Shae is surprised when Auntie Hua consents to allowing her “friends” over. (They’re coming to quench their curiosity, and Shae is desperate.) In that moment, she is glad how obedient she’s been despite everything Auntie Hua has done to her over the years.
When her friends come over, Auntie Hua prepares snacks and drinks. They are enjoying themselves until Shae comes back from the toilet to an unsteady silence.
“What is it?” Shae asks. Her friends need to leave all of a sudden.
“What did you say to them?” she manages to say, breathless from the tightness in her chest.
“Nothing that isn’t true,” Auntie Hua says, her eyes gleaming with vicious glee, before she turns her back to Shae. Shae’s tears spill, thick as blood. Kai sits in the corner. His lanky limbs are flung over the worn armchair; earphones plugged in, eyes on his phone, but body tense, fingers unmoving. She thinks: good, he’s paying attention.
Things change over the years. The laundry will be done, but misplaced. Keys will disappear. Mail will end up in the trash. If Shae is going to get a scolding by the end of each day, she might as well make it worth her while. She is still quiet.
Shae starts ‘borrowing’ from Hua’s wardrobe. She will check herself in the mirror: not a strand of her straightened, black hair out of place, her eyes shadowed in rich purple and most importantly, the black qipao3 of violet azaleas. She’s seen the way eyes follow Hua in it and the matching black heels that went clop, clop, clop down the street. She will smile at herself in the reflection of store displays as she strolls around town and giggle when she catches people staring.
Shae will later savour the taste of violation and outrage in Hua’s eyes as the silk sighs against her skin. She loves being caught.
Shae comes home to find that the money she stashed under her mattress is gone; in its place is a note. Hands trembling, she reads Hua’s harsh handwriting: The money is in your account now. The account Hua controls, just like she controls Shae.
The room tilts. All of her savings, gone. All hopes of scraping together just enough to rent an apartment of her own, gone. All chances of freedom, gone. Her fingernails dig into her palms, clearing her head. She will have to wait a little longer, until she is of age to open her own bank account—by then, she will be untouchable.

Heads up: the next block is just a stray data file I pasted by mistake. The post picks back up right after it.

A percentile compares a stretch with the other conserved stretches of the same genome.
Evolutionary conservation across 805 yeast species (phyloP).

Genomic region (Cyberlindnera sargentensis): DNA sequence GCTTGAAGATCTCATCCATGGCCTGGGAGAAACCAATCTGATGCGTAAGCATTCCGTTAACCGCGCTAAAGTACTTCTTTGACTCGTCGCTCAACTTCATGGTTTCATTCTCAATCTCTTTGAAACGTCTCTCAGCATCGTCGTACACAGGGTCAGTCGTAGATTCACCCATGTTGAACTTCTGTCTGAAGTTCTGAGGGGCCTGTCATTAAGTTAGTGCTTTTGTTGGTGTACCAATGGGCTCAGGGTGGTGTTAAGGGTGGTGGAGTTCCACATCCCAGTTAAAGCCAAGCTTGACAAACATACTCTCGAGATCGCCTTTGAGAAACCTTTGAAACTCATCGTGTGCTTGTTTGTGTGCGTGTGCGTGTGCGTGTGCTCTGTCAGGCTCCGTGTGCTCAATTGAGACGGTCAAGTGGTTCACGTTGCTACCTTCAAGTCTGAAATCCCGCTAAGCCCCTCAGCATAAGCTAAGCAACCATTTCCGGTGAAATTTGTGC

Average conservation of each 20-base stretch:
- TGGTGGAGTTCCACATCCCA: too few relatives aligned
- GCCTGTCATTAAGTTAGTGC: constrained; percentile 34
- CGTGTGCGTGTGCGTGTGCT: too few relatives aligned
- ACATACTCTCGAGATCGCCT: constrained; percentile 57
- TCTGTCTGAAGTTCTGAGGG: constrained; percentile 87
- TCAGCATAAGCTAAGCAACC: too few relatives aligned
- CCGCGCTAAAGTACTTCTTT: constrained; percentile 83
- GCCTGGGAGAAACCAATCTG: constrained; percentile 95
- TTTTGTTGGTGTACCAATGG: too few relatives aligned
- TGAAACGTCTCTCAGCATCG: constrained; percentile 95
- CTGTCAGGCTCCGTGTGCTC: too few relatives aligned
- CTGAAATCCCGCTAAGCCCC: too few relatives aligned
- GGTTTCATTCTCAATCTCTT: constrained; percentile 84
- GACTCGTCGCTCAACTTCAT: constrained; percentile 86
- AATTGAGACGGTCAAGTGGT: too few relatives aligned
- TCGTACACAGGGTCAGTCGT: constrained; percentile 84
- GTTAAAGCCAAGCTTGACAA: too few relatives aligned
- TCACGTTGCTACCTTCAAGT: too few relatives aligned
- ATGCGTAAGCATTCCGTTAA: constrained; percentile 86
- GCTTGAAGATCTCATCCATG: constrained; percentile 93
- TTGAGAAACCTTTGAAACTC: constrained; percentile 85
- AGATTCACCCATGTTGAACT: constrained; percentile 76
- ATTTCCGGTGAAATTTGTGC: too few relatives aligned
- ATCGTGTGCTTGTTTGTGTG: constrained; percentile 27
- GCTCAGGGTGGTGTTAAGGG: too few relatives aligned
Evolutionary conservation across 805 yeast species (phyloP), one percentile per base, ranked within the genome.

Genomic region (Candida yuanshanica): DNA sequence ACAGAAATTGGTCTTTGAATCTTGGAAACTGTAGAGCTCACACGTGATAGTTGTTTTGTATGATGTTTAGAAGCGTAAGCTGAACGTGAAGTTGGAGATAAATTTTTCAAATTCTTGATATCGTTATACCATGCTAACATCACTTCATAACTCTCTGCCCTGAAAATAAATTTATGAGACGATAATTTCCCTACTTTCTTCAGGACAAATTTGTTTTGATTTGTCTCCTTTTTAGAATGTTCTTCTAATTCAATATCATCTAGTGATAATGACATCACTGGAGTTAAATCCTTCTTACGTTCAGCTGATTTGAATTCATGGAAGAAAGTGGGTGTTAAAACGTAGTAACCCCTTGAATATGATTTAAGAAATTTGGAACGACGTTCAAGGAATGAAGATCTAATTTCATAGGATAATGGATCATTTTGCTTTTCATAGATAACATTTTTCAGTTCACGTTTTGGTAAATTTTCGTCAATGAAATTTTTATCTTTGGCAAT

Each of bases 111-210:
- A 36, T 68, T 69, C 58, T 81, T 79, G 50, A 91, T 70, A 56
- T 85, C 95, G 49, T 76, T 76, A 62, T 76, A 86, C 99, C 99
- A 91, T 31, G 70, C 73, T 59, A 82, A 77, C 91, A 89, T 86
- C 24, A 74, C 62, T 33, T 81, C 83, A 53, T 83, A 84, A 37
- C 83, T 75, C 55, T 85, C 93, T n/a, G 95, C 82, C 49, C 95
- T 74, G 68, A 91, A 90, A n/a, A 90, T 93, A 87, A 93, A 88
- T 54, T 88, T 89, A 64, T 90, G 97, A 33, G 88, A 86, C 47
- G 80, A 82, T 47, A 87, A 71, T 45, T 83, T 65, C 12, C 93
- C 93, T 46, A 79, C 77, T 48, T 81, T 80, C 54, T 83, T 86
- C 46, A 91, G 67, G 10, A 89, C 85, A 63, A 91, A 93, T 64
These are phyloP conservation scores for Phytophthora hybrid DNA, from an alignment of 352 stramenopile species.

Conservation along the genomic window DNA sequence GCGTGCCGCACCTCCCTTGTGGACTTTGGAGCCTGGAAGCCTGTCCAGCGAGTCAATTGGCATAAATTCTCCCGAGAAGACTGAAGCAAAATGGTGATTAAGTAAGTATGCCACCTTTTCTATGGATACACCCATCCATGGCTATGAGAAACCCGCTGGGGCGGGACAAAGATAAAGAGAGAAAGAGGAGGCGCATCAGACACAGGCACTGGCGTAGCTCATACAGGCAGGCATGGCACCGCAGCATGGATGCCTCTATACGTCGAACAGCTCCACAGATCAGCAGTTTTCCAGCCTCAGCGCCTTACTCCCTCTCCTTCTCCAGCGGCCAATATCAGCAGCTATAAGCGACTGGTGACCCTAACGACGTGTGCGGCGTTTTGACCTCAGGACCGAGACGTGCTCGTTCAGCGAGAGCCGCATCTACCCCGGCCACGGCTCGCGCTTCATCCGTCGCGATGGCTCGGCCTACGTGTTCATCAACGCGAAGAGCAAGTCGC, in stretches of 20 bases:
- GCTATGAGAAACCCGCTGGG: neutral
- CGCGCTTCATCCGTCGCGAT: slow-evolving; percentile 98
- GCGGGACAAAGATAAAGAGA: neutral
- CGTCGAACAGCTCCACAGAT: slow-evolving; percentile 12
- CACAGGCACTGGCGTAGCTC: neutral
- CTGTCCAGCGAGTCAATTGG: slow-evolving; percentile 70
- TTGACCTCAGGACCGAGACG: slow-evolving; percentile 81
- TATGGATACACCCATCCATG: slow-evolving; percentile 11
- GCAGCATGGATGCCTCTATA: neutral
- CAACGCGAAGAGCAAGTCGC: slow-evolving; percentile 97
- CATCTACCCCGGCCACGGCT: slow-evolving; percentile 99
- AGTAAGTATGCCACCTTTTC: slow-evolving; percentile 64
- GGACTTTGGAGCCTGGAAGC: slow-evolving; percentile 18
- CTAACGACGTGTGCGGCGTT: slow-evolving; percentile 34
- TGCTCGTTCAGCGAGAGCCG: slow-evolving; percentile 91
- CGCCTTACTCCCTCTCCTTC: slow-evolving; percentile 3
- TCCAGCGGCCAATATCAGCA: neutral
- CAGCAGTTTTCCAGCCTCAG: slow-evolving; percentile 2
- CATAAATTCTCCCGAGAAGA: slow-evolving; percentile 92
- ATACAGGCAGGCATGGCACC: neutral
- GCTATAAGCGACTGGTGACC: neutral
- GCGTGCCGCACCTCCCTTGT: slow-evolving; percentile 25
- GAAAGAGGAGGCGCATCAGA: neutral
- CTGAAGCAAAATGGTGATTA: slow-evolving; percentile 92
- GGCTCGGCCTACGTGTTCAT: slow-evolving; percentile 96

Kai is at that age when ‘cigs’, ‘tattoos’, and ‘motorcycles’ sound particularly appealing. Shae is careful to stoke that appeal just enough so as to not get him hurt. He spends more time with the uncle of theirs, Uncle Ming Hao. She doesn’t like their Uncle because she knows he’s shady and thinks he’s a bad influence on Kai, but she tries to be fair because she doesn’t think he’d ever harm them intentionally.
Kai and Hua start getting into fights. Shae will take the blunt of Hua’s anger and soothe Kai’s confusion. Muffled sobbing will come through the thin walls between her and Auntie Hua’s rooms, and she will drift asleep to that sound.
Hua is yelling at her and pounding at the barricaded door when Shae notices the flashing blue light from her phone.
Kai: Im moving out
Shae releases a breath she’s been holding for years, thrills of victory tingling her fingers as she reads on, posing to type.
Kai: Ive found a place with Uncle. Come with me?
Kai: it’s just a temporary thing. I promise.
Kai: You don’t have to marry me unless you want to. You do know its a joke right. This tonyangxi business.
Shae wants to smile in Hua’s raging face. But Hua is already commanding her to get Kai back home, taking the scooter keys, slamming the front door, and out in search for her missing son.
Shae: Pick me up in 10.
Kai: As you wish.
There’s a story told once by Confucius, well-known by many:
“Have you not heard the story of Shun?” Confucius said to his disciples. “Shun’s father was violent, he always had this urge to kill his son. Still, whenever Shun’s father bade him to do the chores, he’d be there. However, he’d manage to disappear whenever his father was out to kill him. His father had never been able to find him. This is Xiào. If Shun had let his father kill him, he wouldn’t have upheld the virtue of Xiào, now would he?”
Xiào (virtue) — a commitment to one’s parents, elders, and ancestors. The concept of Xiào has shifted over the years; in ancient times, Xiào meant doing good by the seniors of one’s family in all conceivable aspects, regardless of the cost to oneself.
1. Older sister. Sometimes it’s used as a casual name for elder females who are too young to be “Aunts” but also too old to be mere peers. However, in this case, “jiě jie” is meant in the most traditional sense—a sister, bound by blood.
2. Child-raised-as-bride. A tradition that was discovered back in the Song dynasty; the practice started disappearing in Taiwan during the late-1970s—in most places.
3. Qipao: a type of silken dress that hugs the body—one might refer to them as women’s armour.